We've induced nearly 1°C of global warming above the pre-industrial average. The effects of that 1°C of warming are what science was predicting ten years ago for 2°C of warming---food crop failures, huge losses of arctic ice, nearly 400,000 deaths a year from global warming, much more extreme weather like hurricane Sandy.
The 32 gigatons of carbon we dump into the atmosphere every year
have already baked in nearly another degree of
warming, no matter what we do from here on in. And we're still increasing that dump by about a gigaton a year.
So we've little or no chance of limiting warming to 2°C. That means we've
little or no chance of avoiding extremely dangerous climate
change starting about now.
And that's just the
fuel companies have 2,795 gigatons of carbon or more in the
ground. They're doing their best to get it extracted, sold
and burned. That much carbon will raise average global
temperature about 6°C and cause irreparable damage to the planet (graphic here).
To avoid this, starting right now we'd have to reduce carbon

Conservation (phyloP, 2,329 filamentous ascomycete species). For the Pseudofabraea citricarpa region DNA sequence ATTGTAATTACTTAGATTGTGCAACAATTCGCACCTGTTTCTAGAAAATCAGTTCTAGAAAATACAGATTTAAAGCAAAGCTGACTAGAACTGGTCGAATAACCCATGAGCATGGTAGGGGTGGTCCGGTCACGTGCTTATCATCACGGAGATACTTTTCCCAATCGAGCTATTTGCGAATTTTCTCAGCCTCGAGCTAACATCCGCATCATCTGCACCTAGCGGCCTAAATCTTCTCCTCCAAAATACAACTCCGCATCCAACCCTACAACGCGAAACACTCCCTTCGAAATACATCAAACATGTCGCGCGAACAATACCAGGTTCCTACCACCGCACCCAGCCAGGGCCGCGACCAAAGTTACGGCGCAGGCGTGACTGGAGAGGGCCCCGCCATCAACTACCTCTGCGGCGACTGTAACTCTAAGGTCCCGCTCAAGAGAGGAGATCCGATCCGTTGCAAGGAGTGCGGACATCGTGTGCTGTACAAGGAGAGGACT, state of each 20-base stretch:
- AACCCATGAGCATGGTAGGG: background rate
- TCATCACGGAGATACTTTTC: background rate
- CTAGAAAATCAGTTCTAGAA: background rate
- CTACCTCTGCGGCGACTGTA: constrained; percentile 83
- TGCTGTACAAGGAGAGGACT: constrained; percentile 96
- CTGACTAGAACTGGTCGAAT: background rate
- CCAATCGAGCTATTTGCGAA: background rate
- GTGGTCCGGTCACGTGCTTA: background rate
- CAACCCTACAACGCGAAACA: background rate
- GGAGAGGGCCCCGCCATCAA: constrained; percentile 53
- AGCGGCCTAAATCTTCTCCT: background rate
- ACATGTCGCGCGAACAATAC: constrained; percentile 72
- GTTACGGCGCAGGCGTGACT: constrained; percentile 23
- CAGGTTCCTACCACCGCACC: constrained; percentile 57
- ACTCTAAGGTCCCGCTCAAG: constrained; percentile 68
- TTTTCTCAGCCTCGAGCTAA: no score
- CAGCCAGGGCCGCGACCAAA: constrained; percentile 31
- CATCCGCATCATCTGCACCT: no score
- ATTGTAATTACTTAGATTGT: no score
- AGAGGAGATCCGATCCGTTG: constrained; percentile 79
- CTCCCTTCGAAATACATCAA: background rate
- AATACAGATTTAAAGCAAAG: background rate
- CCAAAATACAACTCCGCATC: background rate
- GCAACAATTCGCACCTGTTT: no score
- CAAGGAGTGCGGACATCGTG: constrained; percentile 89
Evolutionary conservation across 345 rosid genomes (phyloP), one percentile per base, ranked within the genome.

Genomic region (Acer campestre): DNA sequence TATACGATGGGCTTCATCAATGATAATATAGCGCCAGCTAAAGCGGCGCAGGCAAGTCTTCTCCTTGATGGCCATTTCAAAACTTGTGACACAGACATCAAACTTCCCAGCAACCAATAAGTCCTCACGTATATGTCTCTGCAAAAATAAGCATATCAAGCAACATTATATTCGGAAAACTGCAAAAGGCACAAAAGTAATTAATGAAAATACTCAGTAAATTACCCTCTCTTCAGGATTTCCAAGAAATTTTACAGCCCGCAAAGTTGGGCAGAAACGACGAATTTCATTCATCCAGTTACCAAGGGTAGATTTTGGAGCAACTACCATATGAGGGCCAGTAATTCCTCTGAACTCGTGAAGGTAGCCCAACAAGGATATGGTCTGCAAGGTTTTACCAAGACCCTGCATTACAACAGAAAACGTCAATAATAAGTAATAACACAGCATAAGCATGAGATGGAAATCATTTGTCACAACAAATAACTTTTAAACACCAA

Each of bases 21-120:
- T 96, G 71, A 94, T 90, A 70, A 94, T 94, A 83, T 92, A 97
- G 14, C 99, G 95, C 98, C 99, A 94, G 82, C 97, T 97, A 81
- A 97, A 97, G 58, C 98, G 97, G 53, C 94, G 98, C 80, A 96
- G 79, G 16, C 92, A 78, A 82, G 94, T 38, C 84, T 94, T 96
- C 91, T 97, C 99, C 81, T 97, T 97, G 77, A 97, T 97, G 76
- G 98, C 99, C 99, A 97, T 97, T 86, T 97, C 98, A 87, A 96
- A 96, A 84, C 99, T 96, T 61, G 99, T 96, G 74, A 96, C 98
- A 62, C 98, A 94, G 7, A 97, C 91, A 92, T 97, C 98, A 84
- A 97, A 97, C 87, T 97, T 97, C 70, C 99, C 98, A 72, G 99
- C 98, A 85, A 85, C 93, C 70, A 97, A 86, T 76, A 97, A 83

emissions 3–4% per year worldwide by
taxing carbon and leaving nearly all those oil and gas
deposits in the ground.
We're doing nothing like that. There's no sign we can
agree worldwide on anything like it. Not least because a
3-4% yearly reduction in carbon emissions is
incompatible with continuing worldwide economic growth (details here). With negative economic growth, our economies crash.
Organised money (aka the 1%) and its useful idiots (aka
the political & economic right) understand this.
They're sure that effective global warming reversal will turn their country into USSR 2.0. So they're fighting it with everything they have.
And they're winning.
Further reading ...
Global warming's terrifying new math,
Climate Vulnerability Monitor, http://daraint.org/climate-vulnerability-monitor/climate-vulnerability-monitor-2012/
Danielle Droitsch, NASA's James Hansen: tar sands
is the "dirtiest of fuels" and "game over for the
George Monbiot, The heat of the moment,
Naomi Klein, Capitalism vs the climate,